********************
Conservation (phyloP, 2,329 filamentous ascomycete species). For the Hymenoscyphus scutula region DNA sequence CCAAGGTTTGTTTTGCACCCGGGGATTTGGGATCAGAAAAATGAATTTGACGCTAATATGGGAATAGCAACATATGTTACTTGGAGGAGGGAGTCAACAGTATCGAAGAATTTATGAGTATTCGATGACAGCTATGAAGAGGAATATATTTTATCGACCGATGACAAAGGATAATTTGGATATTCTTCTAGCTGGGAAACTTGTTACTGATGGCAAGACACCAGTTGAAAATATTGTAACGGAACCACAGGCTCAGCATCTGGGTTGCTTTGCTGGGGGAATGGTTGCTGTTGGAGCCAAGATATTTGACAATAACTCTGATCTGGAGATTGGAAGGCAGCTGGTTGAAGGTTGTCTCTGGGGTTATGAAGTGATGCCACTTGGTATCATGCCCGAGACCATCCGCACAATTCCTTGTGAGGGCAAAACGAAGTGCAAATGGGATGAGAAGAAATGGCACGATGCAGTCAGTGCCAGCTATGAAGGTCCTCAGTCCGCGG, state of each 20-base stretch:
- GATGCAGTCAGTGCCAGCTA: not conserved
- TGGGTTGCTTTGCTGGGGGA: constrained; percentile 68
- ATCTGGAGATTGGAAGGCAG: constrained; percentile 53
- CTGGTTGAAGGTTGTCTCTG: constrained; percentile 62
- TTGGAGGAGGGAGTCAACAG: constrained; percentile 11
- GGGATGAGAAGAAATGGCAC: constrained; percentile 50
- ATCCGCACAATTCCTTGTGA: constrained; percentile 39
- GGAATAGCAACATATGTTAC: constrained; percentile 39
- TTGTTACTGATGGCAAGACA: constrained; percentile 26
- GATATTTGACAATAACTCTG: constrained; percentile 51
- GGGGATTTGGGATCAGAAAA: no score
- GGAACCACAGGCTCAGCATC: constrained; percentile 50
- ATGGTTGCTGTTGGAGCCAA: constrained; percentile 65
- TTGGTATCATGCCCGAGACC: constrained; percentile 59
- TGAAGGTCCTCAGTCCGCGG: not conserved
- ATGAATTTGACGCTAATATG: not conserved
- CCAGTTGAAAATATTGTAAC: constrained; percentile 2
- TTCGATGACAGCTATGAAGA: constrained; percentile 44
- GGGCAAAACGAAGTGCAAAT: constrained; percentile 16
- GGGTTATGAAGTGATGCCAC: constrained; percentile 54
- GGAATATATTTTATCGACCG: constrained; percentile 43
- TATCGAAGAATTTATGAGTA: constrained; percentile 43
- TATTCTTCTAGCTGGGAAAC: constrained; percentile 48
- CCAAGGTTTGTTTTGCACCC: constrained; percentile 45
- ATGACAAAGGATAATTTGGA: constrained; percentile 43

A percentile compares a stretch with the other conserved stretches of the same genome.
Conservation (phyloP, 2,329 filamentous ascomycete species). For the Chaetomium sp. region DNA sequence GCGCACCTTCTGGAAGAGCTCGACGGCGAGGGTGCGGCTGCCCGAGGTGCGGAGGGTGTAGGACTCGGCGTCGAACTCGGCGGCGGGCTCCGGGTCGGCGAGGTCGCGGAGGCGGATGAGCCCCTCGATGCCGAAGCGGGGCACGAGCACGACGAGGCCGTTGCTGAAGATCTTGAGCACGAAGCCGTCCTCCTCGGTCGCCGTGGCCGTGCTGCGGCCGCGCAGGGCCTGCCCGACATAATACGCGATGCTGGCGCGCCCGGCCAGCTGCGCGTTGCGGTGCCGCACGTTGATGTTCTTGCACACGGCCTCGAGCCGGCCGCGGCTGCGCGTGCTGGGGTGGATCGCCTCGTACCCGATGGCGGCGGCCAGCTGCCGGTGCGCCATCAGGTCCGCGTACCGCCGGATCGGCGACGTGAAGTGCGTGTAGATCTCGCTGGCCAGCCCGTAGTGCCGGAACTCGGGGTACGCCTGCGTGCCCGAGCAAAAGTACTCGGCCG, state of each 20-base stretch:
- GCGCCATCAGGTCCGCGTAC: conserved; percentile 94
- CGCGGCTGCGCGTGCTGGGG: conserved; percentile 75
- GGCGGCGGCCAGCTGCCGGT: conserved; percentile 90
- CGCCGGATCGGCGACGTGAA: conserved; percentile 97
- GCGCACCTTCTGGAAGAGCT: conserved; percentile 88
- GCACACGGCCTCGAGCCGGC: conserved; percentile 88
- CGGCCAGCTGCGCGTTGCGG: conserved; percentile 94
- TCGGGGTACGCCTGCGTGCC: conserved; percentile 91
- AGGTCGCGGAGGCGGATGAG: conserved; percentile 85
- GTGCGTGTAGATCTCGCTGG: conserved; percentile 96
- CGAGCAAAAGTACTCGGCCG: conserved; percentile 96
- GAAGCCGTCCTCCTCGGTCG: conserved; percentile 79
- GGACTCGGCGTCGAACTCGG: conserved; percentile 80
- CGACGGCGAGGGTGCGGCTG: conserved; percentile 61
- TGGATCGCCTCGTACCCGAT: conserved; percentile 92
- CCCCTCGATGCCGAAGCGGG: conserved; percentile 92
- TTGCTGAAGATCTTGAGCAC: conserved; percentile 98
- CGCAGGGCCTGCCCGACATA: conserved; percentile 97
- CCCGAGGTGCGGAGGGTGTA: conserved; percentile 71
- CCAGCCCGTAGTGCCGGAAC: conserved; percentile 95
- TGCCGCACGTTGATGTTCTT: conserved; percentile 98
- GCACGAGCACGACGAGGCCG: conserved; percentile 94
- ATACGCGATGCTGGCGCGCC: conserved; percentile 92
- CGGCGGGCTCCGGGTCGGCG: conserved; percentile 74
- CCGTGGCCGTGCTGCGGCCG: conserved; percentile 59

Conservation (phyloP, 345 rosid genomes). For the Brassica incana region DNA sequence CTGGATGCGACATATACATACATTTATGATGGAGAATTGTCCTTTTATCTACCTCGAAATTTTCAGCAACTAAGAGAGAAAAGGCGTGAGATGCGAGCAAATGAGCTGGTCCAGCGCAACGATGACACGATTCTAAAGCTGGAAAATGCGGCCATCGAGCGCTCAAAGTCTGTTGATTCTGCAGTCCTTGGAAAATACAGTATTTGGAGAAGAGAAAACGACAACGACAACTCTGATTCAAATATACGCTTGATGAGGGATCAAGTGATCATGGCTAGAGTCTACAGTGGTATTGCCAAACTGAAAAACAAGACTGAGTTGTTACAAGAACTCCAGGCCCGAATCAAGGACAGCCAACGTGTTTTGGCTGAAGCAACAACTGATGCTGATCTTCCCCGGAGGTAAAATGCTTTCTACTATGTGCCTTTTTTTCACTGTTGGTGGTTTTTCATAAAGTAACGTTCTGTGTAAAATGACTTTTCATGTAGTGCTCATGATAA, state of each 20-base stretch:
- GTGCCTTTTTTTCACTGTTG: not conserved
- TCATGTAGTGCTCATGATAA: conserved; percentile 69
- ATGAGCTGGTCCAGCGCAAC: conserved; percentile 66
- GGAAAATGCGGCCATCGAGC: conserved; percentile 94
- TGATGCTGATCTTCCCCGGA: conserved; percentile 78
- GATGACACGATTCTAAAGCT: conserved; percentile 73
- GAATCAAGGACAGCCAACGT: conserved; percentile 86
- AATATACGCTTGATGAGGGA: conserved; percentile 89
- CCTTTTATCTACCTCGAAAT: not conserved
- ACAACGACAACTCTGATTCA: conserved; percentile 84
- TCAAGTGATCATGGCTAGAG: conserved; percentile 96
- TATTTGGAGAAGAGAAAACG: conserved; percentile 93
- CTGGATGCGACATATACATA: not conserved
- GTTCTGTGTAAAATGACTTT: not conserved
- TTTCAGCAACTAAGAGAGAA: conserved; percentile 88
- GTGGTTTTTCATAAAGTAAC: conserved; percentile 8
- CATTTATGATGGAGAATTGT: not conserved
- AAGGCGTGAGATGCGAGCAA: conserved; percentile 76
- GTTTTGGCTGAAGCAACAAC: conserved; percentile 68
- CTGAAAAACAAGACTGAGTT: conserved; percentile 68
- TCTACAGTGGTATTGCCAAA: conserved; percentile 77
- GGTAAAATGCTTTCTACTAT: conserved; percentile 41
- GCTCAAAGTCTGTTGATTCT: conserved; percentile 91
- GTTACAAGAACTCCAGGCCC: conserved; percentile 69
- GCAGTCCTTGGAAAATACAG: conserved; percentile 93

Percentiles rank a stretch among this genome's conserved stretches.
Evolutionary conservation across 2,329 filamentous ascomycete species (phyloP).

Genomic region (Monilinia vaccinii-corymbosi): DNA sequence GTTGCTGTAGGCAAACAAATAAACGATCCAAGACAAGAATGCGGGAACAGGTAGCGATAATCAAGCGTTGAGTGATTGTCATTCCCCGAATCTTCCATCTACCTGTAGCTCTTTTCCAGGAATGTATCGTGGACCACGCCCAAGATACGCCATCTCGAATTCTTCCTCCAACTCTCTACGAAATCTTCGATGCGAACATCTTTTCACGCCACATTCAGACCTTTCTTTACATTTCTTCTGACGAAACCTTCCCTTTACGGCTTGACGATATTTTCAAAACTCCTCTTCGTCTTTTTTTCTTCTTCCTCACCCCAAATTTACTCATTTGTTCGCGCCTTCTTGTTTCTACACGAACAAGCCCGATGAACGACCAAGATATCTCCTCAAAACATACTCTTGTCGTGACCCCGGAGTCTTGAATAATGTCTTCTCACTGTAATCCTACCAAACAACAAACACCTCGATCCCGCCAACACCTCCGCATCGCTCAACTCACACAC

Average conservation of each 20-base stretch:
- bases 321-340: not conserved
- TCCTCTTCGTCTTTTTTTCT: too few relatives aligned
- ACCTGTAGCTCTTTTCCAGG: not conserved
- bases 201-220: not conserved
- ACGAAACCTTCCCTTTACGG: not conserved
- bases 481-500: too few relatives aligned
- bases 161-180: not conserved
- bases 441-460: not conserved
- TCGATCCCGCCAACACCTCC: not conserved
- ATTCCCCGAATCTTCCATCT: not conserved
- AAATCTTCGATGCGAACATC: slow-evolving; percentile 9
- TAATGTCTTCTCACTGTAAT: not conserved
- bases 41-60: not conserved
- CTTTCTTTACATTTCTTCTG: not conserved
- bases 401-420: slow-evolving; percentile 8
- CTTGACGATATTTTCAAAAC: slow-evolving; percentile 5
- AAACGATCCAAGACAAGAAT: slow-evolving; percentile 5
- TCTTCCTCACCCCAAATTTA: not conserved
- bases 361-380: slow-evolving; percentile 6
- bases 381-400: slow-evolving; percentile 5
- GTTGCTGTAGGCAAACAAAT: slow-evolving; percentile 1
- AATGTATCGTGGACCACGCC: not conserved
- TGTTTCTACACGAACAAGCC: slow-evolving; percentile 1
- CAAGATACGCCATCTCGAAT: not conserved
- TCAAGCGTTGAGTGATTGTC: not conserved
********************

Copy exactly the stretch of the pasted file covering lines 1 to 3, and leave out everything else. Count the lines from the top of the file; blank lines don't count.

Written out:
Conservation (phyloP, 2,329 filamentous ascomycete species). For the Hymenoscyphus scutula region DNA sequence CCAAGGTTTGTTTTGCACCCGGGGATTTGGGATCAGAAAAATGAATTTGACGCTAATATGGGAATAGCAACATATGTTACTTGGAGGAGGGAGTCAACAGTATCGAAGAATTTATGAGTATTCGATGACAGCTATGAAGAGGAATATATTTTATCGACCGATGACAAAGGATAATTTGGATATTCTTCTAGCTGGGAAACTTGTTACTGATGGCAAGACACCAGTTGAAAATATTGTAACGGAACCACAGGCTCAGCATCTGGGTTGCTTTGCTGGGGGAATGGTTGCTGTTGGAGCCAAGATATTTGACAATAACTCTGATCTGGAGATTGGAAGGCAGCTGGTTGAAGGTTGTCTCTGGGGTTATGAAGTGATGCCACTTGGTATCATGCCCGAGACCATCCGCACAATTCCTTGTGAGGGCAAAACGAAGTGCAAATGGGATGAGAAGAAATGGCACGATGCAGTCAGTGCCAGCTATGAAGGTCCTCAGTCCGCGG, state of each 20-base stretch:
- GATGCAGTCAGTGCCAGCTA: not conserved
- TGGGTTGCTTTGCTGGGGGA: constrained; percentile 68